Arming Soldiers With Used Books

Kevin Larimer

In 1998, Dan Bowers, an engineering consultant in Red Lion, Pennsylvania, was on a mission. His son-in-law, Chief Master Sergeant Frederick Honeywell, was serving at an Air Force base in Kuwait that had no recreational facilities and no library—and indeed, no books. When Honeywell's wife, Chris, told her father about the problem, Bowers sent some of his own books, as well as donations from others, overseas. It was the first deployment of what eventually became Operation Paperback. Six years later, the nonprofit organization has sent nearly 150,000 books to American troops in more than 30 locations, including Afghani-stan, Iraq, Bosnia, and Kosovo.

The force behind Operation Paperback is a platoon of volunteers across the country who collect books and organize fund-raisers or donate money to pay for postage. Bowers says the program has no political agenda and receives no support from the government. "Early on we solicited the state government, the federal government, and the veterans' organizations, and we were met with massive disinterest. So we said, 'Okay, we're going to do it anyhow.'"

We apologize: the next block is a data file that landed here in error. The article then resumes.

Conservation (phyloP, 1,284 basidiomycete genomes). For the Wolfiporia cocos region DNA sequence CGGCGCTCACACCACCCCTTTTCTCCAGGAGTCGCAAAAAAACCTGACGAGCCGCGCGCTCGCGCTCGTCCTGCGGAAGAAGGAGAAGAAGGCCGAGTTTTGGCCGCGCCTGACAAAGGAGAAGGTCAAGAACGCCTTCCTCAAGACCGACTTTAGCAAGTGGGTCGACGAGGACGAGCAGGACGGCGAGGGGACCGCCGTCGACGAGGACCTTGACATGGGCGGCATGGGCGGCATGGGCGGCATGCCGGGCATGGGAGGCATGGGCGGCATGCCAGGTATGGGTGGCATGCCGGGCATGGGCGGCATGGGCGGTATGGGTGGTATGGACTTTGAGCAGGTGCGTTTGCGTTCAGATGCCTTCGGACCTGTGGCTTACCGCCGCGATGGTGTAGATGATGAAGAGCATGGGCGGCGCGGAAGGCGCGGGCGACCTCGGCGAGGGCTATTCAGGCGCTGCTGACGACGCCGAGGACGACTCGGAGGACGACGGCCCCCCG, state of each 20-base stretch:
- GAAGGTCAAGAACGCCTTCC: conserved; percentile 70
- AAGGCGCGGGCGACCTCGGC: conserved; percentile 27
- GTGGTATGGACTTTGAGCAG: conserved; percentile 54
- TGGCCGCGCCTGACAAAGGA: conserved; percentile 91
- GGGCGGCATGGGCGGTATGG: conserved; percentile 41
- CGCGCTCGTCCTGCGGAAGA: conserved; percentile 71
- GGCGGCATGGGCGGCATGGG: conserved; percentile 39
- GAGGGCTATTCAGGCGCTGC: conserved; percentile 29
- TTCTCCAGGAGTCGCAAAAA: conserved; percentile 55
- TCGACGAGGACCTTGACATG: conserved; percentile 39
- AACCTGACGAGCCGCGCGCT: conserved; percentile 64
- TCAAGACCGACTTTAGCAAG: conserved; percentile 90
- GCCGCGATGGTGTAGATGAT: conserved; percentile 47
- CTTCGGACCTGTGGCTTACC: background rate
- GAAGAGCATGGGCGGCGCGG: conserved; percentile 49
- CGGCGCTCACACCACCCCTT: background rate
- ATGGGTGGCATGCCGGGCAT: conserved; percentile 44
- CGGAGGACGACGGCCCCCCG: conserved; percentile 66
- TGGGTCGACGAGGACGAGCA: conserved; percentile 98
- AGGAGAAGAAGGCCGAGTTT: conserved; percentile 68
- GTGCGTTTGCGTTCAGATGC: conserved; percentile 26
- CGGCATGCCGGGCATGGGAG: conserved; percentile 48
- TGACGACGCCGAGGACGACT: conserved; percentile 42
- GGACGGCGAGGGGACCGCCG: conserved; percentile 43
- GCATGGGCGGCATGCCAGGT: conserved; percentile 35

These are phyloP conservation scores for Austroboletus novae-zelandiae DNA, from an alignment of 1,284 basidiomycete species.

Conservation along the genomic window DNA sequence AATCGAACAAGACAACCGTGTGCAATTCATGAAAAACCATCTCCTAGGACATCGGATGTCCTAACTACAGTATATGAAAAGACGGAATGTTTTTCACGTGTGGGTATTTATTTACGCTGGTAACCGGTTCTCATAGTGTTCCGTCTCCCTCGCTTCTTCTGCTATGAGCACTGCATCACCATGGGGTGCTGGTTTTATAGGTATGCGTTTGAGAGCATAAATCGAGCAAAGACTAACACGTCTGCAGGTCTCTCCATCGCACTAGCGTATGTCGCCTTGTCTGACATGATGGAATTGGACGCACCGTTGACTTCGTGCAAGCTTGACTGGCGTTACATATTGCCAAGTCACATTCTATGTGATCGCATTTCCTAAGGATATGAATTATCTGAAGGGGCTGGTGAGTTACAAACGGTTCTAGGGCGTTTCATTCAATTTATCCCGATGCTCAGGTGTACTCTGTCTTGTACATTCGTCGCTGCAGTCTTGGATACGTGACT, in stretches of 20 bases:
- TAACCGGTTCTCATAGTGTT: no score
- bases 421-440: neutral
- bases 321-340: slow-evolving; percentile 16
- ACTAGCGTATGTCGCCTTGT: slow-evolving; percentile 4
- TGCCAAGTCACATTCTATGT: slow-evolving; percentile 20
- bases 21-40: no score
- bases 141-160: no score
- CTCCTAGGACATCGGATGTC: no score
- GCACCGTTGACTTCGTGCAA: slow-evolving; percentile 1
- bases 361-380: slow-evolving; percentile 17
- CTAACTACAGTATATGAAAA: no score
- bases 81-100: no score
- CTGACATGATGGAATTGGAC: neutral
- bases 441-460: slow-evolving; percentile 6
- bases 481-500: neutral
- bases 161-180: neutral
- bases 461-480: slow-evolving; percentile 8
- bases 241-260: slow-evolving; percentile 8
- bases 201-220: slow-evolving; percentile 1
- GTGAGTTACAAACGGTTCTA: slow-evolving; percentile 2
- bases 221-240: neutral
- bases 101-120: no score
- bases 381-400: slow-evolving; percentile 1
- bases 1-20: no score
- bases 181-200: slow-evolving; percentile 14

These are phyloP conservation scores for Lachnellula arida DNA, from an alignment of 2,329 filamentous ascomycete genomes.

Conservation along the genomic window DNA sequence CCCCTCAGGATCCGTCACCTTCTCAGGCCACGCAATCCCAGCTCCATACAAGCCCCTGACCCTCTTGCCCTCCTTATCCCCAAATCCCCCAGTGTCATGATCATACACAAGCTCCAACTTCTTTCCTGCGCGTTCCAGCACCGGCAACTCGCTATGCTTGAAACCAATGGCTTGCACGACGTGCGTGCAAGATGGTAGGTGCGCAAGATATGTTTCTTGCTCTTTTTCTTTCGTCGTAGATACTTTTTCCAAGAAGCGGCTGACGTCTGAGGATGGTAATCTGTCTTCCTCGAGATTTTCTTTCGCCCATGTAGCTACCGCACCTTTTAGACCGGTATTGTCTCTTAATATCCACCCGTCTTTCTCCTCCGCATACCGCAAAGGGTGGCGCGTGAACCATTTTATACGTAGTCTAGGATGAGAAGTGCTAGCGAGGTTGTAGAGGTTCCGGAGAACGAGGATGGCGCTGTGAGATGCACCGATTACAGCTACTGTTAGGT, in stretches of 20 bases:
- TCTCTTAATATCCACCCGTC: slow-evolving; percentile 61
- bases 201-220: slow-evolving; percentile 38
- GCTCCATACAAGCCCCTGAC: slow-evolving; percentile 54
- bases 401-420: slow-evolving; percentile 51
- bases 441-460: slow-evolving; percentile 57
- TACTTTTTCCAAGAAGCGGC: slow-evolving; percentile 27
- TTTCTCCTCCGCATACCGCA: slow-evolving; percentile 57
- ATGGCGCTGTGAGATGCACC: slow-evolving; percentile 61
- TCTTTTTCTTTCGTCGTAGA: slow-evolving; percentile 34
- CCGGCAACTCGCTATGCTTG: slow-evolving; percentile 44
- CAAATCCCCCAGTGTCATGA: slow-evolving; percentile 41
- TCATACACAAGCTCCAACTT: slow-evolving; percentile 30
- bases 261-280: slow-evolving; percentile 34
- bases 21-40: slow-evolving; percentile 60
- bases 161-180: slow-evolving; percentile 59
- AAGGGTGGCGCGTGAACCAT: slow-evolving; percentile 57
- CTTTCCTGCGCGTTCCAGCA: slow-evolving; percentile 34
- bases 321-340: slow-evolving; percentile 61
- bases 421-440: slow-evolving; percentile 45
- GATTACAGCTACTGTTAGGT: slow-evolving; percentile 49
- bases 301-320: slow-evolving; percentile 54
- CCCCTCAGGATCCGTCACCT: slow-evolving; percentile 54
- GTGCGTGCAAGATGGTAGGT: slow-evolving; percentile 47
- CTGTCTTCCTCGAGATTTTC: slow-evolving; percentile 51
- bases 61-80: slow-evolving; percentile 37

Through word of mouth, the organization has cultivated a file of addresses of service members—mostly commanding officers—who have requested books to distribute to their units. Its Web site ( includes advice for community groups, book clubs, and individuals across the country who want to start their own book drives, and offers printable shipping labels and postage information. The idea has caught on. Among the volunteers who have organized their own shipments of books for Operation Paperback are members of a Boy Scout troop in Fort Mill, South Carolina; Girl Scouts in Pleasant Valley, New York; a writers group in Eugene, Oregon; and the Florida Jaycees in Hurlburt Field, Florida.

"The response is very gratifying," says Bowers. "Before I started this I was beginning to think that maybe there were only six of us left in the world who still read books. The generation we're sending over there is a video-DVD-PlayStation-type generation, and the reception and the gratitude that they express for the books we send—it gives me some faith."

Kevin Larimer is the associate editor of Poets & Writers Magazine.